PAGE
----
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Blood- And Urine-Based Biomarker Tests Could Identify Treatment of Acute Kidney Injury

By LabMedica International staff writers
Posted on 25 May 2023
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Image: Medication, sepsis and inadequate blood supply to the kidneys are potential causes of AKI (Photo courtesy of Freepik)
Image: Medication, sepsis and inadequate blood supply to the kidneys are potential causes of AKI (Photo courtesy of Freepik)

Hospitalized patients who experience an acute kidney injury (AKI) often face unfavorable outcomes post-discharge, with limited effective treatment options. AKI can stem from various causes, such as sepsis, medication, or inadequate blood supply during cardiac bypass. Additionally, different cell types within the kidneys can sustain damage during AKI. Current AKI diagnosis relies on simple kidney function blood tests or measuring changes in urine output. These rudimentary diagnostic methods fail to identify the precise cause of injury or predict which patients are likely to respond better to treatment or recover kidney function. However, that could now change with the advent of new tests for biomarkers to identify the treatment of AKI.

Researchers at UW Medicine (Seattle, WA, USA) led a study involving retrospective analysis of 769 patients with AKI and 769 without the condition, monitoring them for five years post-hospital discharge. They identified two molecularly distinct AKI subgroups, or sub-phenotypes, linked with different risk profiles and long-term outcomes. One group had higher instances of congestive heart failure, while the other exhibited elevated rates of chronic kidney disease and sepsis. The latter group also displayed a 40% increased risk for significant adverse kidney events five years onward, compared to the first group.

Interestingly, factors like sex, diabetes rate, or major surgical procedures as the cause of AKI did not vary across AKI subgroups. This suggests that routinely measured clinical indicators may not forecast the AKI subgroups, necessitating the assessment of blood and urine biomarkers for identification. Based on the findings, the researchers have proposed a strategy to categorize AKI patient subpopulations, aiming to identify therapies tailored to specific patient groups. Similar to how unique biomarkers guide treatments for patient subgroups with cancer or asthma, blood- and urine-based biomarkers could potentially help distinguish subgroups of patients with AKI, resulting in the development of new treatment ideas.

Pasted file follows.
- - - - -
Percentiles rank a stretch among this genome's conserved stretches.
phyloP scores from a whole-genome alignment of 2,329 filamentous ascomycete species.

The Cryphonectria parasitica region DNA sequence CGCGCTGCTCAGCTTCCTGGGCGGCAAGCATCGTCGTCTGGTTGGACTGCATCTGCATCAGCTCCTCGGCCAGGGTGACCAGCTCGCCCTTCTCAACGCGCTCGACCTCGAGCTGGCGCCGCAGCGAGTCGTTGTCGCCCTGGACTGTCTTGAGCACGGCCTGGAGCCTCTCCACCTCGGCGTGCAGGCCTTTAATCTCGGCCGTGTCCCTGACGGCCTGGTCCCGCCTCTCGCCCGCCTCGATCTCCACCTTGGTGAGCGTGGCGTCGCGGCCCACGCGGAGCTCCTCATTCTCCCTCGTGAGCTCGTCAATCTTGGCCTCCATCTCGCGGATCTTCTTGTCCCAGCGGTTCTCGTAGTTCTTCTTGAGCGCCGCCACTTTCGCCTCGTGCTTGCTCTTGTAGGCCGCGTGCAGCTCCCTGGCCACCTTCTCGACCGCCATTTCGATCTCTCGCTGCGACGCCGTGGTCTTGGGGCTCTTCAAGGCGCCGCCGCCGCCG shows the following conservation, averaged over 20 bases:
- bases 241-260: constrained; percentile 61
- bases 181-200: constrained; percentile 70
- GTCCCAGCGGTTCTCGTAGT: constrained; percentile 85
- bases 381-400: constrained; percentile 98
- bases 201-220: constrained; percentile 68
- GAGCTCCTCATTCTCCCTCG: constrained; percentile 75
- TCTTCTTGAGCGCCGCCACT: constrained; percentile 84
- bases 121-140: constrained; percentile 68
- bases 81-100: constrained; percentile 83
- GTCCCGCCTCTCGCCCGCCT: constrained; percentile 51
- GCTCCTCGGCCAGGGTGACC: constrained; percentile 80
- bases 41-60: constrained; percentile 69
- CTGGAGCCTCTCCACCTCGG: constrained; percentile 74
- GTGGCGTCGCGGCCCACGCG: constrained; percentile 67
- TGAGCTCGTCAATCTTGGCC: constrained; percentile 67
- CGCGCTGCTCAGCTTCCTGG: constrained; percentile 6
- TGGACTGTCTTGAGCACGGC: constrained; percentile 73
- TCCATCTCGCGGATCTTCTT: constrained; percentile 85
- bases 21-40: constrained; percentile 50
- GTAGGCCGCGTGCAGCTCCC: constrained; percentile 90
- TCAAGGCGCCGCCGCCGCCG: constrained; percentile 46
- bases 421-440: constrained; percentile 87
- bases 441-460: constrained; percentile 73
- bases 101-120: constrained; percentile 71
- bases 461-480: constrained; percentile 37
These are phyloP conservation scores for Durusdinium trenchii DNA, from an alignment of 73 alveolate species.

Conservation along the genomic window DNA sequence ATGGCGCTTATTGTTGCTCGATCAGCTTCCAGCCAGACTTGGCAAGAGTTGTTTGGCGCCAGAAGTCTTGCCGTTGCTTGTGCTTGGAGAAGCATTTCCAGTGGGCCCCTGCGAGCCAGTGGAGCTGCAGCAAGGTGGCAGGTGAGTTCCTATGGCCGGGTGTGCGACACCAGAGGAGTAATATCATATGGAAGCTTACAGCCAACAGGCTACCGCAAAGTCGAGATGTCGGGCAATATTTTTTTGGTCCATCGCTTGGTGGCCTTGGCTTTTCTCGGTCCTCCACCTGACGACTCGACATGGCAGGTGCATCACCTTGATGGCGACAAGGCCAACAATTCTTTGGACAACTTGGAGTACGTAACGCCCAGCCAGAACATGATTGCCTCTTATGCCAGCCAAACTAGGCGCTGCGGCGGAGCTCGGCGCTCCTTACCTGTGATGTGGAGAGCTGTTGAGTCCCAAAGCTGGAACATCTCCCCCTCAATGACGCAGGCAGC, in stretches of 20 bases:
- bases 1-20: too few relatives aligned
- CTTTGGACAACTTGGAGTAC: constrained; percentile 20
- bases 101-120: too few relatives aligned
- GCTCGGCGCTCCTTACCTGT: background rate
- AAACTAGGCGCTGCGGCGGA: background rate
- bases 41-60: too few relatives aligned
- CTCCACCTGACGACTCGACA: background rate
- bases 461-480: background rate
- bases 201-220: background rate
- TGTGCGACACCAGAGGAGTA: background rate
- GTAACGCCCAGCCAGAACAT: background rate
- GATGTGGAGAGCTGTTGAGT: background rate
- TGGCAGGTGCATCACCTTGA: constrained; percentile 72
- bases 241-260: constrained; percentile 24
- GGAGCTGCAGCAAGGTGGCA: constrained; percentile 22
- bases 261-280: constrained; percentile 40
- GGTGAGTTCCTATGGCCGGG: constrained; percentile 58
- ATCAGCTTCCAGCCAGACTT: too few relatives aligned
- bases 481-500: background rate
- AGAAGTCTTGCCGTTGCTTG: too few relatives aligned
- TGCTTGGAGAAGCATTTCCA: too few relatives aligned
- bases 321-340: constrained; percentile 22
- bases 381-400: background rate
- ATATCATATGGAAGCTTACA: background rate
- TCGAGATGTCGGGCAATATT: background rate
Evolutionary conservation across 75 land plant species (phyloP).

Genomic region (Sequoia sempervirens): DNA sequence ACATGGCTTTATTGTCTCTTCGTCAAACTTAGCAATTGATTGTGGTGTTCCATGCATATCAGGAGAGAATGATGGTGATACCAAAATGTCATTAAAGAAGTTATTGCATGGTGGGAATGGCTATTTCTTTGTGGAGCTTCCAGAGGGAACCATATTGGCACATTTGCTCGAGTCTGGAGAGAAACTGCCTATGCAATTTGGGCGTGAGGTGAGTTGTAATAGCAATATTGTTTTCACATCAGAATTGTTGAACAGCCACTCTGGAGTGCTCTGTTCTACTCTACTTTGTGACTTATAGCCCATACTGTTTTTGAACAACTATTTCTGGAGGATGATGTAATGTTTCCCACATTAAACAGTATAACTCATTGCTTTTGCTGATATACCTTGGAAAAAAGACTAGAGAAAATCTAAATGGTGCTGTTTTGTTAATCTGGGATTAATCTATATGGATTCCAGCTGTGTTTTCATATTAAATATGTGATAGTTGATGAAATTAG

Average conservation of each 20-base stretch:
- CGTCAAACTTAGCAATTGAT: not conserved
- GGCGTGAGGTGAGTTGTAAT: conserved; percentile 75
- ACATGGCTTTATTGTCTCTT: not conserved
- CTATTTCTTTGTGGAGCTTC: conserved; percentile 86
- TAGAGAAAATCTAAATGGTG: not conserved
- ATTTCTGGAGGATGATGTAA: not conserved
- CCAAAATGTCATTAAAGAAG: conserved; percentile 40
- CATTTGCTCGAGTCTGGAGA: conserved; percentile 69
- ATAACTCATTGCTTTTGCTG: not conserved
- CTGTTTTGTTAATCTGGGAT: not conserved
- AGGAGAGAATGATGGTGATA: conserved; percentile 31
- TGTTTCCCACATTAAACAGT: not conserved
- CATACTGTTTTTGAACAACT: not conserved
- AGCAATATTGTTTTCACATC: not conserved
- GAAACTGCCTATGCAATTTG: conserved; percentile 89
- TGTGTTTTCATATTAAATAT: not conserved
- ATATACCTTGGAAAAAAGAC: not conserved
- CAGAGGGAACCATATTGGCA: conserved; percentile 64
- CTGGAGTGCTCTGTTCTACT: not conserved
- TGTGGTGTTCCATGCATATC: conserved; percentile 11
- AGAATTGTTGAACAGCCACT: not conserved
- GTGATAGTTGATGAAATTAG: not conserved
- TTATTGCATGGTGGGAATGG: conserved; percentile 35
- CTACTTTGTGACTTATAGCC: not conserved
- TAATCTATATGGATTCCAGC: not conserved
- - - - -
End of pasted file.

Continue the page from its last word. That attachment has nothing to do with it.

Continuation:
“We’re attempting to better understand the clinical factors and molecular drivers of acute kidney injury so that, in the long run, we can better treat the different ways that people experience this disease process,” said Dr. Jonathan Himmelfarb, a professor of nephrology at the UW School of Medicine and the study’s senior author. “We want to better understand the individual characteristics of people who get acute kidney injury so we can establish common characteristics of subgroup populations of these patients to know whose risk is relatively higher or lower, and work toward treatments specific to their needs.

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